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*Astron. Astrophys. 351, 212-224 (1999)*
## 2. Light curve modelling
We model the V 1794 Cyg data between 1975 and 1995: 114
subsets (SET) of UBVRI photometry with an external accuracy of
in BVRI and
in U (Jetsu et al. 1999:
Paper ii). The parameters of our second order
() light curve model
are: the mean (*M*), the amplitudes
(,
), and the frequency (*f*, i.e.
the period ). The free parameter
vector is or
for fixed *f*. Only subsets
with nonflare observations during at least 7 nights (nts) are
modelled. In Sect. 3 this model for the original UBVRI magnitudes is
*linear* with fixed *f*. The three stage period analysis
(TSPA) by Jetsu & Pelt (1999: Paper i) with *f* as a
free parameter is applied in Sect. 4 for the *nonlinear*
modelling of the normalized magnitudes
(). The nonflare data
() of every SET with
were normalized separately in each
UBVRI passband with a relation based on the mean
() and standard deviation
() of
(Paper i: Eq. 17).
All V 1794 Cyg light curves are modelled with a varying
. The best *P* in each SET is
determined with the TSPA applied to
from all available passbands, which also yields the primary and
secondary minima *epochs* (,
). The ephemerides
are used for the linear modelling of
the mean (*M*) and the total amplitude (*A*) of the light
curve in each UBVRI passband. Both *M* and *A* are nearly
independent of *P*, because and
are accurate approximations for
subsets with (Paper i:
Sect. 6.3). Like for any active star, the traditional constant
*P* ephemeris for the whole data of V 1794 Cyg would
overlook differential rotation and longitudinal shifts of activity
centres. Our varying *P* approach adapts easily to these
phenomena. Hence there is no unique *phase* for the *whole*
data, but the phase dependent light curve features are unique in
*time* , e.g. the epoch does not
depend strongly on *P* changes of a few percent (see Jetsu et al.
1993: Fig. 8). The phases are within
each SET, where removes the integer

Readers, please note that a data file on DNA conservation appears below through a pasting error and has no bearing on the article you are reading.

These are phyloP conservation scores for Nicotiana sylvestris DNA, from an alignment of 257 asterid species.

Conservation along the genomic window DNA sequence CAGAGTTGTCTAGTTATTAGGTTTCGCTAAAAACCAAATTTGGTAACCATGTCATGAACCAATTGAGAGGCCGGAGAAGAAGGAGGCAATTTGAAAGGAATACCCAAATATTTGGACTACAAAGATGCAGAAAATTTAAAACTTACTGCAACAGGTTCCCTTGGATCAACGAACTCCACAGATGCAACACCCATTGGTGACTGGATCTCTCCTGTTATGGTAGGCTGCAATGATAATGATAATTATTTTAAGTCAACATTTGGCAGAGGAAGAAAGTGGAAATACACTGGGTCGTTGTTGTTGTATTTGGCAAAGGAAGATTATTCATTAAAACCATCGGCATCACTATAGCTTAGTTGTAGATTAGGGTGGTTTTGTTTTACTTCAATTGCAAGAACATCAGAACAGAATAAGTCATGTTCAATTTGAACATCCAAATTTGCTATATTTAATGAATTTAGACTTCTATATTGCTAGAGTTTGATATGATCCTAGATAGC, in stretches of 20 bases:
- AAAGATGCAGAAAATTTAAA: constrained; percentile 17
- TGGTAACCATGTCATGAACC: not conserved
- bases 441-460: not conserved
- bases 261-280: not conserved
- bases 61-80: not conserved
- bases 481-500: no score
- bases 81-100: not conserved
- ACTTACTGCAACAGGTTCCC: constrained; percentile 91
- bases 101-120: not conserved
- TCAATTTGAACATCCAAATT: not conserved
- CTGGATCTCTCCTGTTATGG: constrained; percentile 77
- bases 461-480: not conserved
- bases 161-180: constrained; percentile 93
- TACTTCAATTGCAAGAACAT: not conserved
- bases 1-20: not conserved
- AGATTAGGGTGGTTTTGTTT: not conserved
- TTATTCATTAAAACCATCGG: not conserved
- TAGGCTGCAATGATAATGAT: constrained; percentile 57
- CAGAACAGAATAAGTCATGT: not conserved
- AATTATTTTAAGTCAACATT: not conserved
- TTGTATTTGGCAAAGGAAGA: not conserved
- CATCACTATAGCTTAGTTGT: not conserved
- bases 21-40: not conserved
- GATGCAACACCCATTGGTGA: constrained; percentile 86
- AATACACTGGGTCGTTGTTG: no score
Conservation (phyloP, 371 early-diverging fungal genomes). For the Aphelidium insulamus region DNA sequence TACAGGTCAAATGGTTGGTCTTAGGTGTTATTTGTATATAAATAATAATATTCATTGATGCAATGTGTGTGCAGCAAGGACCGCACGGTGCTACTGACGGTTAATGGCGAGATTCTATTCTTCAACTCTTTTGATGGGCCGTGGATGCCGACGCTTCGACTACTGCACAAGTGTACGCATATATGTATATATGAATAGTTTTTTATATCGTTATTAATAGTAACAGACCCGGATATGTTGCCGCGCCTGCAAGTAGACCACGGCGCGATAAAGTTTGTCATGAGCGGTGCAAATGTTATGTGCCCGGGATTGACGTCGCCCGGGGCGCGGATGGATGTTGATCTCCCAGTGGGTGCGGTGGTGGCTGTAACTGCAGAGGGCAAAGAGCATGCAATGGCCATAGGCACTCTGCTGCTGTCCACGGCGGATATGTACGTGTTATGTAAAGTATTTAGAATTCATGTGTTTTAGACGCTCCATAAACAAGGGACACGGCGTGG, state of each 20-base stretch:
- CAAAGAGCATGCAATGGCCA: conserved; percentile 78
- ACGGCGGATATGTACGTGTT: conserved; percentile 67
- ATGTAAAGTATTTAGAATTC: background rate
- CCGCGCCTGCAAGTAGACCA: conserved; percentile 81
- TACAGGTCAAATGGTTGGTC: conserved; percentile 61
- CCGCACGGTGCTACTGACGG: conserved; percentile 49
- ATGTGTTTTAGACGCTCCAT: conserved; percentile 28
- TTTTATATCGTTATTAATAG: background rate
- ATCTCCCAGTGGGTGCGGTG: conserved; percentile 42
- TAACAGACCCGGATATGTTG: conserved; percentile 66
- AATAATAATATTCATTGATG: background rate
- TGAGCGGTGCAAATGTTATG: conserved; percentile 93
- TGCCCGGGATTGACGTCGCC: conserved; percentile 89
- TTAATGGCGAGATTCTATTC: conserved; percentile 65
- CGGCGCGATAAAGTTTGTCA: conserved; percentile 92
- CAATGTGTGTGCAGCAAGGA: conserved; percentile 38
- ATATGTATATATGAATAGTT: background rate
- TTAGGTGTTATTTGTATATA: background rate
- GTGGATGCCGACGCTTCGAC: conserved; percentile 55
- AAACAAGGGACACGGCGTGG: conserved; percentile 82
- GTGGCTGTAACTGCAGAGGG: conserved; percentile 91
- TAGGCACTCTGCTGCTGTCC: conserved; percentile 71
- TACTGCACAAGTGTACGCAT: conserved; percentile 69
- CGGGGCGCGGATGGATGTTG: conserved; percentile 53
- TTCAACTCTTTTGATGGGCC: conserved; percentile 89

part of . In conclusion, first the
nonlinear TSPA modelling of yields
*P*, and
of each SET, and then the linear
modelling of the UBVRI magnitudes with
gives
,
,...,
, ,
,...,
and
. The *M*, *A*,
, and
*P* errors are estimated with the bootstrap explained in
Paper i (Sect. 4).
The results of this varying period analysis of
V 1794 Cyg are presented in four separate tables. The mean
and the total amplitude of the UBVR light curves during each SET are
given in Table 1 (*M* and *A*). The analysis of a
series of time points, the primary and secondary minima epochs of
these lights curves, is summarized in Table 2. The results of the
time series analysis of the normalized magnitudes within each SET are
given in Table 3 (*P*, and
). The last Table 4 presents the
predictions for the changes in the yearly primary minima.
**Table 1.** The means (, , and ) and total amplitudes (, , and ) for the modelled UBVR light curves of subsets with
**Table 1.** (continued)
**Table 2.** The best *P* detected for with the SD-, WSD-, K- and WK-methods. The critical levels for the *P* detected with the nonweighted SD- and K-methods are and (Paper iii: Eqs. 19 and 24)
**Table 3.** The , and *P* for the of subsets with . The rejections are denoted with "r" in column , while the rejections are applied to subsets with . Finally, rejects the with
**Table 4.** The predicted changes with . The , , , , , and RES parameters are explained Sect. 4.3
© European Southern Observatory (ESO) 1999
Online publication: November 2, 1999
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